Educators Share: Effective instructional strategies promote student understanding


Teachers share success they have had using Utah Effective Teaching Standard 7

UEA’s Educators Taking the Lead initiative is designed to support member success in the new educator evaluation process by focusing on effective teaching practices and instructional quality.

A number of resources have already been developed, including:

  • “Evaluation Leads” in each local designated as a resource and source of information for members regarding evaluations;

  • Training on how to use the Utah Effective Teaching Standards in the classroom to improve practice;

  • An electronic “Toolkit” to collect, assess and document evidence and information about classroom practice to demonstrate performance; and

  • Materials highlighting the “teaching standard of the month” to support 10-minute building meetings focused on understanding and implementing the standards.

Each regional UniServ office or local association is implementing its own plan for how to use the available resources to support the unique needs of educators in each area. Contact your local association or UniServ for details.

This month, we have invited two teachers to share stories from the classroom about the teaching standards in action to inspire thinking about high quality instruction. November’s focus is Standard 7: Instructional Strategies.

Standard 7: Instructional Strategies

The teacher uses various instructional strategies to ensure that all learners develop a deep understanding of content areas and their connections and build skills to apply and extend knowledge in meaningful ways.

Gay Beck, UEA State Evaluation Lead and Kindergarten teacher in Alpine School District

As a kindergarten teacher, I use various instructional strategies each day to achieve my learning objectives. We start our day with a morning routine. This entails a self-start then moves to the morning meeting. This is direct instruction in a whole group setting. We begin with a morning message, attendance, calendar and counting activities on the smart board.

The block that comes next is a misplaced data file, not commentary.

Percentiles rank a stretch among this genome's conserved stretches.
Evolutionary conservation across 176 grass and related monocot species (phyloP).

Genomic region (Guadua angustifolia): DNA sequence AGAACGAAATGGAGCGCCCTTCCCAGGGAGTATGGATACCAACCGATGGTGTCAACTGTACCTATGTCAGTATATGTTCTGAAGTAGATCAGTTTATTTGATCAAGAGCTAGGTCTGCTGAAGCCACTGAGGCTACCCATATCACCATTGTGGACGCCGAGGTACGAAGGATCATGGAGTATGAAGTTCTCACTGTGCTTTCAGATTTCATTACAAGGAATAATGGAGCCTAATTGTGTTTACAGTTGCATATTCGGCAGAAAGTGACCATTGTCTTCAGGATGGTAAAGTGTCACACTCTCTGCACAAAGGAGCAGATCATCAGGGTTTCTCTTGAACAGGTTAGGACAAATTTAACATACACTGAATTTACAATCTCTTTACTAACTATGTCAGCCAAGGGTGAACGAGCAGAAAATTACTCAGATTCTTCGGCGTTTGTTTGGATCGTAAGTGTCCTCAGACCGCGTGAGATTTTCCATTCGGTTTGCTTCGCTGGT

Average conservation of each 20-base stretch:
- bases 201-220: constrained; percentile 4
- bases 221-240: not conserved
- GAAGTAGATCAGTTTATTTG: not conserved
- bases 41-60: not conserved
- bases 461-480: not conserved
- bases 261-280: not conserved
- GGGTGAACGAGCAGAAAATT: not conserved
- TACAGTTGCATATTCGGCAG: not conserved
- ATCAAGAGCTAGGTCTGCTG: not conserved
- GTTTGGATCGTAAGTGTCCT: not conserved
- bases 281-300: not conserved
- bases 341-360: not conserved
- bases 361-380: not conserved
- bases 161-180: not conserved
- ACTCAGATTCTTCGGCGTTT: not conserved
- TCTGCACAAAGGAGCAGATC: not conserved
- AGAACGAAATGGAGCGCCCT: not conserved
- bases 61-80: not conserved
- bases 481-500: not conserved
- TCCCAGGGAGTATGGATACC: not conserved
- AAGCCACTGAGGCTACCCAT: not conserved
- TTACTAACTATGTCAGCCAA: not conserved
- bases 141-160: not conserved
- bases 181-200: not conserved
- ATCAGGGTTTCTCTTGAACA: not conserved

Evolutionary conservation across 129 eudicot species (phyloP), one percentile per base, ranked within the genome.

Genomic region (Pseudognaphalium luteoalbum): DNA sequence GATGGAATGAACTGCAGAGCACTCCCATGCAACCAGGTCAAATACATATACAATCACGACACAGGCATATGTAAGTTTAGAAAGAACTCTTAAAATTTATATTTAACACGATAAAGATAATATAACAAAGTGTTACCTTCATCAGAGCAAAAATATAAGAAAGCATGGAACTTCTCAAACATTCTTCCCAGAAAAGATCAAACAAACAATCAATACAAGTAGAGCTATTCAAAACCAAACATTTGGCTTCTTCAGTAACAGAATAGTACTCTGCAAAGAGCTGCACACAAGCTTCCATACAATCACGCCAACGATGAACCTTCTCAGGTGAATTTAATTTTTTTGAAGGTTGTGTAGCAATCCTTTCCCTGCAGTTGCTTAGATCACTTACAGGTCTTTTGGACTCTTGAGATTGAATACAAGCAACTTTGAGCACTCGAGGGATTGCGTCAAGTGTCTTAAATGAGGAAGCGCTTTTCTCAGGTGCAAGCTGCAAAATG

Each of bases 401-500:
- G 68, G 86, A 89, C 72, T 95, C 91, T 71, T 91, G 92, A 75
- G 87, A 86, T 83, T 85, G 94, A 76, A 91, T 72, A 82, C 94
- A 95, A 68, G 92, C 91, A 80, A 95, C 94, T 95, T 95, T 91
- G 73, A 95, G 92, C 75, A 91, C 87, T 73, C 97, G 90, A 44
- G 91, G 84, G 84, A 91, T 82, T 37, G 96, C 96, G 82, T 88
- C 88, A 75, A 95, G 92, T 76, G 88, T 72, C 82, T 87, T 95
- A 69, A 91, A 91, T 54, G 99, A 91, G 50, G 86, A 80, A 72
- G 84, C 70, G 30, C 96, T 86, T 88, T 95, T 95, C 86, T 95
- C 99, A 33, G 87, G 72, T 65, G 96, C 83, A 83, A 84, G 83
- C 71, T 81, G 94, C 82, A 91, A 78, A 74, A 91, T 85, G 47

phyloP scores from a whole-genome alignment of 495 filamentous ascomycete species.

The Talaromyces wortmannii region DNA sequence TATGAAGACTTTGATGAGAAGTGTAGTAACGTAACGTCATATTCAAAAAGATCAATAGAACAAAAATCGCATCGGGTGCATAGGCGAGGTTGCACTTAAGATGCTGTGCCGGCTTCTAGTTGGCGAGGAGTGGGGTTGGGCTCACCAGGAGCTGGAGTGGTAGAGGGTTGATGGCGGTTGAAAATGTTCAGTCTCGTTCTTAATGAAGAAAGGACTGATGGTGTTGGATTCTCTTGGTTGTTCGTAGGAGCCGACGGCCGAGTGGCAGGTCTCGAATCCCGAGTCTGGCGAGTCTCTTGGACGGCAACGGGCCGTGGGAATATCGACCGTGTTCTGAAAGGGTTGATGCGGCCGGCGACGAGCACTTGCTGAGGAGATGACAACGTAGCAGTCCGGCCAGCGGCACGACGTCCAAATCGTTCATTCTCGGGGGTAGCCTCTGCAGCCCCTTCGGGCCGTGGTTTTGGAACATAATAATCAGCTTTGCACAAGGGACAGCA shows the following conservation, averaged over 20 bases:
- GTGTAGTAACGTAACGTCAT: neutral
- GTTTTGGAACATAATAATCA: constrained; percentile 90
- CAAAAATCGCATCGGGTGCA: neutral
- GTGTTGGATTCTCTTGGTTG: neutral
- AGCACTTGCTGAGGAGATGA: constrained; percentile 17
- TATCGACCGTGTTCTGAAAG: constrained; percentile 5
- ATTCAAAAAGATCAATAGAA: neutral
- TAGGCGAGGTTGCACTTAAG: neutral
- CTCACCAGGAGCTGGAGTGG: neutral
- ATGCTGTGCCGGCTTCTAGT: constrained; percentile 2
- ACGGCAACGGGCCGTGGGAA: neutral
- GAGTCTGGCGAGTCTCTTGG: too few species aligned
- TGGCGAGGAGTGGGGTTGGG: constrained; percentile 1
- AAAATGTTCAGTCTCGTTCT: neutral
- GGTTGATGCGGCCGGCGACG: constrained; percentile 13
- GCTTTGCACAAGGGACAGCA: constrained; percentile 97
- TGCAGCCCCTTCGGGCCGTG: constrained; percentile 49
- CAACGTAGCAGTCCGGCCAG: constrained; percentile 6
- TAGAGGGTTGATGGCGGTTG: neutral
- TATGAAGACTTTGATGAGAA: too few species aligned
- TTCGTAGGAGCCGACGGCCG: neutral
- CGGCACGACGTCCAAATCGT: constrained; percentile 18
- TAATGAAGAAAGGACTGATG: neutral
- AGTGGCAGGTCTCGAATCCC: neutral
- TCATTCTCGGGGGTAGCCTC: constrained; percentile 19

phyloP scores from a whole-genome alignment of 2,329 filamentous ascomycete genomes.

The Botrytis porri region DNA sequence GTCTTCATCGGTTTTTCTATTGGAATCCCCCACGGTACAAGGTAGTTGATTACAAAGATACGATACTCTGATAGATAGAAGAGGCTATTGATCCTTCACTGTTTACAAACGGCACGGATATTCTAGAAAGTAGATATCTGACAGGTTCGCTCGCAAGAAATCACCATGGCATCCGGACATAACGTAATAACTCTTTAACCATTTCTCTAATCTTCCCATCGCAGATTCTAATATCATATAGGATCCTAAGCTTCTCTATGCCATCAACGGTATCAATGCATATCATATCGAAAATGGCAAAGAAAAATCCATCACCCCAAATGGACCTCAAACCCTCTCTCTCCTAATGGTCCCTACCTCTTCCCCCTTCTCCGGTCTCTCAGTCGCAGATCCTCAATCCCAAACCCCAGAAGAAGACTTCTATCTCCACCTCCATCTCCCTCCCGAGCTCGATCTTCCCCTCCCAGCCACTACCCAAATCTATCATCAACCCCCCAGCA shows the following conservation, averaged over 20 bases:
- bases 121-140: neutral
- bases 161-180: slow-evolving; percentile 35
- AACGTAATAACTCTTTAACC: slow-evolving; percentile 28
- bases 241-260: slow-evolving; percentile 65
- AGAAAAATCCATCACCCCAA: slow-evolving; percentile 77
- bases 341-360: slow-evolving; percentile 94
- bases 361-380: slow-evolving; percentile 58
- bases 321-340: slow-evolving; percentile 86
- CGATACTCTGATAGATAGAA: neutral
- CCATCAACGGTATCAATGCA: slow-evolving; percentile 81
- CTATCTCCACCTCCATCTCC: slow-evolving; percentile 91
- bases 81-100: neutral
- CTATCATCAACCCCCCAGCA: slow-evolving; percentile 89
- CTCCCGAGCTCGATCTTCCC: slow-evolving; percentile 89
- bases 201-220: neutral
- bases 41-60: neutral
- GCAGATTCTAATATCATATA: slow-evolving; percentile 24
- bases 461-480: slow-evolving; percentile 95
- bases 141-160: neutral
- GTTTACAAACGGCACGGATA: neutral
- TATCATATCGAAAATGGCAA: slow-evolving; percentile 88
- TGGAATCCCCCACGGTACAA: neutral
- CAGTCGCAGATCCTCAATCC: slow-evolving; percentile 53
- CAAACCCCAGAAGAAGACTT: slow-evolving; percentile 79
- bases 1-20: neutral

We have recently been doing compare-and-contrast activities. In our social studies core we are learning about the similarities and differences in families. I have broken this up into segments. The first day we read a Rigby big book about families and the way they travel, eat, vacation, play games, etc. I use a graphic organizer to show the similarities and differences.

The children share ideas and I put them in the graphic organizer. The next day we continue the lesson and I want them to have a more meaningful connection and deeper understanding of this content area so we discuss their own families. We use a graphic organizer again to compare and contrast their family traditions. I model good writing and use questioning strategies to help them engage and learn more about how to compare and contrast.

Another instructional strategy is the interactive activity called “think, pair and share.” In this activity they think about their families’ favorite foods and favorite vacations. After they have some ideas, they turn to a partner and each share their thoughts. I give a signal when time is up and then I choose some students to share what they discussed during their turn and talk.

Students share their families’ favorite foods and vacations and their neighbors! They remember the things that were the same and different. This activity develops their communication skills and ability to recall information.